UV-visible Spectrophotometric methods are the instrumental methods which are commonly used in industrial and research laboratories because of their simplicity, accuracy, precision and low cost (Raza et al., 2003; Raza et al., 2005). The act of identifying materials based on their color was probably one of the earliest examples of qualitative molecular absorption spectrophotometry. Also, the first recognition that color intensity can be the indicator of concentration was probably the earliest application of employing molecular absorption spectroscopy for quantitative determination. The first measurements were made by using the human eye as the detector and undispersed sunlight or artificial light as the light source. Later it was found that the accuracy and the precision could be improved by isolating specific frequencies of light using optical filters. Further improvement of the measurement came with the use of prism and grating monochromators for wavelength isolation. Photoelectric detectors were soon developed, but were quickly replaced with phototubes and photomultiplier tubes. The development of solid state microelectronics has now made available a wide range of detector type which if coupled with the computers; provide highly sophisticated readout electronic systems (Marczenko, 2000).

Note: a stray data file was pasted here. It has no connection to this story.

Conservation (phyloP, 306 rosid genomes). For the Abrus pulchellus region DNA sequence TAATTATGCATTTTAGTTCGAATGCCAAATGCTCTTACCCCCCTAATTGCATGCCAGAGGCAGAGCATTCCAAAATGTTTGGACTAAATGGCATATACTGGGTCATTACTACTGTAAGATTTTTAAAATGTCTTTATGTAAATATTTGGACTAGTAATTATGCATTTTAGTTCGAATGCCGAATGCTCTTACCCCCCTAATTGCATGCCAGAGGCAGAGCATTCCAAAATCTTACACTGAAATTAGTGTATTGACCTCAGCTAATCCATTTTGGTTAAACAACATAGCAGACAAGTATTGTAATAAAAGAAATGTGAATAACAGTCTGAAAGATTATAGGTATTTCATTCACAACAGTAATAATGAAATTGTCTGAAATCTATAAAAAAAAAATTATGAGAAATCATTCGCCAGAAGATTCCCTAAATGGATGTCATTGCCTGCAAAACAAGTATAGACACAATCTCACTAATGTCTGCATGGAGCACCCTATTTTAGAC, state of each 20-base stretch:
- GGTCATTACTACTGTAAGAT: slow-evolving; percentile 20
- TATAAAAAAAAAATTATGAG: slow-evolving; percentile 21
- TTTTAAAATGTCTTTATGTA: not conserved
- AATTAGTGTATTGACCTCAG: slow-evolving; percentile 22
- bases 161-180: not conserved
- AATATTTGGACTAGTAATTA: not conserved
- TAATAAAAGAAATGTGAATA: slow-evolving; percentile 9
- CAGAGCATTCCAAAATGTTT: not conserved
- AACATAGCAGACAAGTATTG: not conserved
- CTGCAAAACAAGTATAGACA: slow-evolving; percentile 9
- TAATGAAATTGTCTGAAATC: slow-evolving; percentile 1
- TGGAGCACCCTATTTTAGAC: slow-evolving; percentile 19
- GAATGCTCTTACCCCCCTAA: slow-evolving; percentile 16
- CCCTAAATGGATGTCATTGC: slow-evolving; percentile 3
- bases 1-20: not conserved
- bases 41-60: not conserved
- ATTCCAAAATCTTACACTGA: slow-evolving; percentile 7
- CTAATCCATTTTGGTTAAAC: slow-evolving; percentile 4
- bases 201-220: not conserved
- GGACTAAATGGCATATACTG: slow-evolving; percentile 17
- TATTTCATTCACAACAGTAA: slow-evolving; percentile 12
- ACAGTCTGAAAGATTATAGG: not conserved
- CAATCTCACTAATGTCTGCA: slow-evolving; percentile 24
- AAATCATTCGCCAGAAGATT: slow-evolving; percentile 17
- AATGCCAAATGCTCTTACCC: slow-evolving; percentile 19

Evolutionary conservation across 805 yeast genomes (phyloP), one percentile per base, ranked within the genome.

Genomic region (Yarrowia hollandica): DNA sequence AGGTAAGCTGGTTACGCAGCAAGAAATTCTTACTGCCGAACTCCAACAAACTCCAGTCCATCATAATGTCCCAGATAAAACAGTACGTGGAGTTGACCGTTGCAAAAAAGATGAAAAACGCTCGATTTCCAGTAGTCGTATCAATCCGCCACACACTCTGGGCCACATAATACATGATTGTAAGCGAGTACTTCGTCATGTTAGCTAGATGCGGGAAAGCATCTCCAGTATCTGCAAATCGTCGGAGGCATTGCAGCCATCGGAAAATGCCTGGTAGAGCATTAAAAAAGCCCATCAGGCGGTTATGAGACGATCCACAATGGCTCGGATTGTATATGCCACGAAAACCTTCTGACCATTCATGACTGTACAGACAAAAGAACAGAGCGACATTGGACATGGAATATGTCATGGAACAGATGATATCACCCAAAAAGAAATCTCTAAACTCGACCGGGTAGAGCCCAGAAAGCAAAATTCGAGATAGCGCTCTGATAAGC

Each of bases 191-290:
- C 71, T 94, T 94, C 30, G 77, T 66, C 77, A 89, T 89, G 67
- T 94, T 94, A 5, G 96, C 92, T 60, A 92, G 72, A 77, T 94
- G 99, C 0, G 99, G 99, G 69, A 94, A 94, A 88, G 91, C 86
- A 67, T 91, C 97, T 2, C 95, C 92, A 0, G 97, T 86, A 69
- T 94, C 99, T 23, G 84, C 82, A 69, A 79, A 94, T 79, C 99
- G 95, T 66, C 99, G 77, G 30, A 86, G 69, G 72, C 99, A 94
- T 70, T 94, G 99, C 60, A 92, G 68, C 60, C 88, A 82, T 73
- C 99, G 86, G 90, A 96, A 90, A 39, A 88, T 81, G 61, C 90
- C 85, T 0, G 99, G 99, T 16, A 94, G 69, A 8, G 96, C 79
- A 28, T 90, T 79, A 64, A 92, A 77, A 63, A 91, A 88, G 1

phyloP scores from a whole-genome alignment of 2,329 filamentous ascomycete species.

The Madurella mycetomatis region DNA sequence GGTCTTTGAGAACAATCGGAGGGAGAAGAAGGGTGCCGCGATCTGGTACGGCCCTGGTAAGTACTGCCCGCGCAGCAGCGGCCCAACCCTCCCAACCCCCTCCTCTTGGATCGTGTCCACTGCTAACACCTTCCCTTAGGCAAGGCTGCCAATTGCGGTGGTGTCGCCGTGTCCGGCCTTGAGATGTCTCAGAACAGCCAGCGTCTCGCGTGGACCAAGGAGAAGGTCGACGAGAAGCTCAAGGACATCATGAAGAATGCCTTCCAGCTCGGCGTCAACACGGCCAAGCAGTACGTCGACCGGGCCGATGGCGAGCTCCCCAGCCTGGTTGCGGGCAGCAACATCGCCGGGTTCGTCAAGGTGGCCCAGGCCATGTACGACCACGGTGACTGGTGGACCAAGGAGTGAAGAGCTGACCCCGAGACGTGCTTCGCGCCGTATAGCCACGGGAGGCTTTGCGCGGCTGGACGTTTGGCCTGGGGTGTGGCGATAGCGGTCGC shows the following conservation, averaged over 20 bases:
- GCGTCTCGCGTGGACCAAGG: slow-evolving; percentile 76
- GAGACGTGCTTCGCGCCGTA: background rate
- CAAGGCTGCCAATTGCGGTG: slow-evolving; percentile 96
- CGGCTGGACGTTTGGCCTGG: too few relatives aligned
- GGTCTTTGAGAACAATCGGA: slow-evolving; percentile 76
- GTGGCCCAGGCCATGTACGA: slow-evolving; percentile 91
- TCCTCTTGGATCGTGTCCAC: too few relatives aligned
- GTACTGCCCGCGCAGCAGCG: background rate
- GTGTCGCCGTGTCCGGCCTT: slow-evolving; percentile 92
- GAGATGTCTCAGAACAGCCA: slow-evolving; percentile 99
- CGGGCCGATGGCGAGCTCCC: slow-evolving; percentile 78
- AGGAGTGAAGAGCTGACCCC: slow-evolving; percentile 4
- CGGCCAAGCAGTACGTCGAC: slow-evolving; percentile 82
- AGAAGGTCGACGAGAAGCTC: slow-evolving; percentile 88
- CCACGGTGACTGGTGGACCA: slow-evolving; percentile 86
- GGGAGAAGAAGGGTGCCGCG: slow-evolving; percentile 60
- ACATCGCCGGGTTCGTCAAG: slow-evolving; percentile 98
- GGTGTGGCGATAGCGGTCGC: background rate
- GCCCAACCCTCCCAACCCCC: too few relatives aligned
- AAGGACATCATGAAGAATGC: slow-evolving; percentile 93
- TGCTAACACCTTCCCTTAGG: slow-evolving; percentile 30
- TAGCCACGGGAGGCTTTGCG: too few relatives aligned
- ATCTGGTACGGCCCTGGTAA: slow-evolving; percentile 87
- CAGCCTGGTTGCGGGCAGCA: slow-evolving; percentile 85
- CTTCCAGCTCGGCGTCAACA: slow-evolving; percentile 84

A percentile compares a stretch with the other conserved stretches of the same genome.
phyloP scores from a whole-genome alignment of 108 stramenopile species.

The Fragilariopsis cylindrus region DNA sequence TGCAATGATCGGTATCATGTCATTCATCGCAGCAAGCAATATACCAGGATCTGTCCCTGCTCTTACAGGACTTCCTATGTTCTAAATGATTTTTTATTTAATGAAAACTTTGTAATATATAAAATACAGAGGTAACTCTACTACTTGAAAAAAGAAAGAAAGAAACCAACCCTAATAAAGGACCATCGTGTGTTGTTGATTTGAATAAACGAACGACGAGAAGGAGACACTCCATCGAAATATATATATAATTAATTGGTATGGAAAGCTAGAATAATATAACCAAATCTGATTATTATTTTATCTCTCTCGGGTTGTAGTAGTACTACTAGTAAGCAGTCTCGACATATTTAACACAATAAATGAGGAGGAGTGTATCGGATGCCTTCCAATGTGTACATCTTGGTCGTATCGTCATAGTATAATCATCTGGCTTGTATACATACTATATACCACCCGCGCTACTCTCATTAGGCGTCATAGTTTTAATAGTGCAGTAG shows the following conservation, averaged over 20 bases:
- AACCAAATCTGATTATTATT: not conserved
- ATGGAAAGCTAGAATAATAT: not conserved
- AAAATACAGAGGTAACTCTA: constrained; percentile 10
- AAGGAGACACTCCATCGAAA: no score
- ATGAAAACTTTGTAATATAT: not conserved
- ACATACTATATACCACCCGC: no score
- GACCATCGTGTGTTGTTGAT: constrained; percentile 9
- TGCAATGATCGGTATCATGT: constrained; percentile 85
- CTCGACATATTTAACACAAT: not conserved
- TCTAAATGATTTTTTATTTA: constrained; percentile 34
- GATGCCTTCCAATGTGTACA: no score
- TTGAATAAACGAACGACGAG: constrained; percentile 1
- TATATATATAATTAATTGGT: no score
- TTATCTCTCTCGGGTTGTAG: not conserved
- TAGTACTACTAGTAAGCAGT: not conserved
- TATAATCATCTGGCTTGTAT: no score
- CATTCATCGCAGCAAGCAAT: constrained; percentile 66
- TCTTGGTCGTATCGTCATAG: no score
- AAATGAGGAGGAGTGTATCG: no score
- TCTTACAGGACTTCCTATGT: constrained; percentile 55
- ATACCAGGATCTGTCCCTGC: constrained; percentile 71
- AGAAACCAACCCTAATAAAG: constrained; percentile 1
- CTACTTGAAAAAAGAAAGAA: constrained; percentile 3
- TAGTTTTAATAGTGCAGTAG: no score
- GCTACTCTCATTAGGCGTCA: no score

The artemisinins lack strongly absorbing chromophores as a result, artemisinin and its derivatives absorb weakly in the low wavelength region and this makes their quantification difficult. The available UV Spectrophotometric methods for the analysis of artemether make use of its HCl decomposition product. This acid decomposition product of artemether has been described as an α, β unsaturated decalone and absorbs at a wavelength of 254nm (Thomas et al., 1992; Arun and Smith 2011). Though this product absorbs strongly at the said wavelength, it requires very vigorous conditions for its formation.

The International Pharmacopoeial (IP) method for the assay of artemether (both as the pure sample and in formulations) requires the addition of 1M ethanolic HCl solution to an aliquote of artemether in ethanol solution followed by heating at 55˚C for five hours (IP, 2008).

Another method developed by Shrivastava et al., (2008) requires heating at 60 ˚C for three hours. Green et al., (2001) have also described a method for the assay of Artemether and other artemisinins by the reaction of the acid decomposition product with a dye to yield a coloured derivative which absorbs at 420nm. This method requires a period of one hour for the formation of the product prior to reaction with the dye.